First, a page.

Amazon’s recent acquisition of Whole Foods has sent ripples across the markets and grocers alike. The 400 plus store supermarket chain is being bought over for $13.4 billion by the retail giant in a bid to enter the top five spots in the grocery retail sector, according to Cooper Smith, director of Amazon research. While some experts believe the takeover is anything but a fait accompli, there are others who are enthusiastic about the changes Amazon can bring with this coup d’état.
Ripples have been felt across the stock market with the news of Whole Foods takeover. Most grocery stocks have taken a beating following the announcement of Whole Foods acquisition. Predictably, Whole Foods shares have climbed a whopping 30% since the announcement while Amazon shares climbed to 38.8% this year. The impact of the takeover on the credit risk for the food industry is not something to cheer about though. Since the announcement, the one-year probability of default rate went up by 30% according to S&P Global Market Intelligence.
Among other things that plunged include shares of Supervalu that owns Cub Foods, Shop & Save and Kroger. Supervalu saw shares plummeting down to the tune of 14% while it was more than 9% for Kroger. The stock price of 30 million shares of Blue Apron has been slashed to $10 from an $17 as it goes public, thanks to the Amazonian effect. Costco, the warehouse club did not fare well either, with a 7% drop in share prices. The worthy competitor and current market leader, Wal-Mart dropped 5%.
Why is Amazon buying Whole Foods?
The question in everyone’s minds is how Amazon will benefit from Whole Foods takeover. For starters, the online giant can gain a further foothold into the $675 billion grocery business in the US which by no means can be ignored. By entering the physical retail sector, Amazon would be giving Wal-Mart some sleepless nights. Currently, Wal-Mart is the leader with 14% of market share as a retailer and the recent acquisition of jet.com could see further increase in those numbers, but that could change with Amazon expanding its base through Whole Foods.
Experts do not believe the acquisition is going to be a hugely profitable exercise for Amazon, that’s known to operate on thin margins and low pricing. What Whole Foods can do to Amazon, is add value. Through Whole Foods stores, Amazon gets a valuable channel to market hardware including Kindles, Fire TV boxes or others, driven by discounts on Amazon Prime membership. Arguably, the best value adds from Whole Foods is the huge data of new users that Amazon can potentially tap into when customers log in with Prime accounts.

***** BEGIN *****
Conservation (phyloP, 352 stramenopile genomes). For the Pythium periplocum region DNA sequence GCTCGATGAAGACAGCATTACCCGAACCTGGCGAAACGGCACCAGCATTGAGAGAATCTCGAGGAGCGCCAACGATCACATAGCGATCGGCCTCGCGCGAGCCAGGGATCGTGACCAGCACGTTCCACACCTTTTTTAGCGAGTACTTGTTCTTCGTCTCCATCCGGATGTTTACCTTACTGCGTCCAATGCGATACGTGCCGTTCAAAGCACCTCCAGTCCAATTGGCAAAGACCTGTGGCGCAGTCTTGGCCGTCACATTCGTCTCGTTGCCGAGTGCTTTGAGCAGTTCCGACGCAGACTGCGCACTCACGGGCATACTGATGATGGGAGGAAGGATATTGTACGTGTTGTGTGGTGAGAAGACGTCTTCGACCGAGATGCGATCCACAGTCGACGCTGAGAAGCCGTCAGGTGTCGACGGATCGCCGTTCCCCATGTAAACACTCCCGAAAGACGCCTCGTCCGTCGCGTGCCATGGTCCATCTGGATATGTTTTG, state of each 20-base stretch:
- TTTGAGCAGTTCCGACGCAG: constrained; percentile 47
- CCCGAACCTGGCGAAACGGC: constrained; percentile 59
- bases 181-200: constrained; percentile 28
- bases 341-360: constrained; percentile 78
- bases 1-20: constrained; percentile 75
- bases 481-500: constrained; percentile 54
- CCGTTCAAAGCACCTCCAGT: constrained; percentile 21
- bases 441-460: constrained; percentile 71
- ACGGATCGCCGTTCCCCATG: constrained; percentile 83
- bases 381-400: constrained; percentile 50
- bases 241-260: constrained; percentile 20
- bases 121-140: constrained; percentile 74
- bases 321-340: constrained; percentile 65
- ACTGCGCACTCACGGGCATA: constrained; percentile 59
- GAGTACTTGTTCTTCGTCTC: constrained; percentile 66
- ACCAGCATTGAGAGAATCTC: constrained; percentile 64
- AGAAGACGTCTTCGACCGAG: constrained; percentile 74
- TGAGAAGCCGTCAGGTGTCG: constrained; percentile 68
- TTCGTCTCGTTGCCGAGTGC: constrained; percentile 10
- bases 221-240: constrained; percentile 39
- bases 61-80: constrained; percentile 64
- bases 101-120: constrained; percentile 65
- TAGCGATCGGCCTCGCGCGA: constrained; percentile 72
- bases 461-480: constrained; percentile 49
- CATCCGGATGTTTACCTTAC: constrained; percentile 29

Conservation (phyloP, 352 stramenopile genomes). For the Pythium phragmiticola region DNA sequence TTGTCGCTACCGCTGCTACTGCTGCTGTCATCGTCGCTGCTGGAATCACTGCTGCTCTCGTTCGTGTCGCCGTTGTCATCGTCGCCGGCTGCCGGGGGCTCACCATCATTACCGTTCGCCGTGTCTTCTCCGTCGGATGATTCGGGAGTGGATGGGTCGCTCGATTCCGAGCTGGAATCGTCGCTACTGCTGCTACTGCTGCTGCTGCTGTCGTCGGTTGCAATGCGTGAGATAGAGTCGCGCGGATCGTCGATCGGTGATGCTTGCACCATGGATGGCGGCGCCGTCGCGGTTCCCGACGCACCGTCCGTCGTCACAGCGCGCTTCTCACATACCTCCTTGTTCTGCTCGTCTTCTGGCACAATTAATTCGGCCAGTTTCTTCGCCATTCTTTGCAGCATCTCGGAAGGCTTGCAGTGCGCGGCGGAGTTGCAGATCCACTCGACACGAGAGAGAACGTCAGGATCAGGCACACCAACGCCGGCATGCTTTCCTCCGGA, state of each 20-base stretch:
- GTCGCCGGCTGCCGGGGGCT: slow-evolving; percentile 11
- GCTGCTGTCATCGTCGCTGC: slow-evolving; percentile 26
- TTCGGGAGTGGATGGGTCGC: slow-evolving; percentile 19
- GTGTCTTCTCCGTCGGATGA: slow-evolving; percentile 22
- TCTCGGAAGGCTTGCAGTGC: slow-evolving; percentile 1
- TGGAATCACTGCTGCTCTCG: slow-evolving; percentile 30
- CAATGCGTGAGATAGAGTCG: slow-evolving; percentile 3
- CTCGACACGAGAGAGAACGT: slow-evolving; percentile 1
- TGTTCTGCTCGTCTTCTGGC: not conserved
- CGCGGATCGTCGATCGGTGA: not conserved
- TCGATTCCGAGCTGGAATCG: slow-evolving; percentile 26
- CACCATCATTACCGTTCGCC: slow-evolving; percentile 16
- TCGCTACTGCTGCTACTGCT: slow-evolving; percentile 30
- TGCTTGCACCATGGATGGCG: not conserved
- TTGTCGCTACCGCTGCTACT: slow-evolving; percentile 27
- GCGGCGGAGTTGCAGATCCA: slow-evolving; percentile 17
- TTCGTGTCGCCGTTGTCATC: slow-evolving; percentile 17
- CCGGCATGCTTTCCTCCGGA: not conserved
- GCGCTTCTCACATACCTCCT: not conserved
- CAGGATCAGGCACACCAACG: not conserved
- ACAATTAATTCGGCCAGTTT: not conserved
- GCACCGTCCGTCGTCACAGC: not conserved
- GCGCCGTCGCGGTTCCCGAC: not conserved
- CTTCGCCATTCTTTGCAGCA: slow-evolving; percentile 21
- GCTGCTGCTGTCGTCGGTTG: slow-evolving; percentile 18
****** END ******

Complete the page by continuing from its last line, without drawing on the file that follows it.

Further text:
Amazon can also effectively sell online many of the non-perishable canned or dried foods that Whole Foods offers. Amazon has already made inroads into using cutting edge technology in the way shopping is done and experienced. Be it the drone-based delivery, or Amazon Go where there is no need to stand in queues for payments, the most critical drawback in physical retail stores. Store pickup after ordering online with AmazonFresh Pickup is another feather in Amazon’s cap. With Whole Foods as well, the retail giant could be introducing more automation, faster delivery modes and a better shopping experience, all of which customers have come to expect from the e-commerce leader.
Moving over from the term, “omnichannel” physical stores and online stores have now come to be seen as a single entity and many retailers and online traders are hopping in on the bandwagon to integrate the two. Experts believe neither of the two channels of retailing works well on their own, and this thinking is reflected in Amazon’s strategy of acquiring Whole Foods too.
What is the impact on Whole Foods?
The acquisition by Amazon could be seen as a solution to the recent spate of problems at Whole Foods. Declining same-store sales over six quarters and closure of nine stores had already led to pressures from shareholders to sell. A board overhaul with five new directors appointed by Whole Foods Market Inc did not exactly please investors, Jana Partners, who were miffed at the lack of grocery experience in the new members. While the takeover ends at least some of the problems for Whole Foods, speculations are rife over how many job cuts the supermarket will face. Amazon, well known for its penchant to automate and cut back on human resources, as of now has denied any plans of automating the shopping experience at Whole Foods.
Job cuts are not a new threat for Whole Foods employees, with more than 1500 jobs lost in the past two years thanks to the poor show in sales figures. Whole Foods also could lose its pricey and niche tag in the upscale locations it operates in. Amazon not only plans to slash prices but also stock mainstream foods that hitherto were not the forte of the supermarket chain. Experts also believe these changes, if at all they occur, are a long way off. For now, it seems a win – win situation for both Amazon and Whole Foods.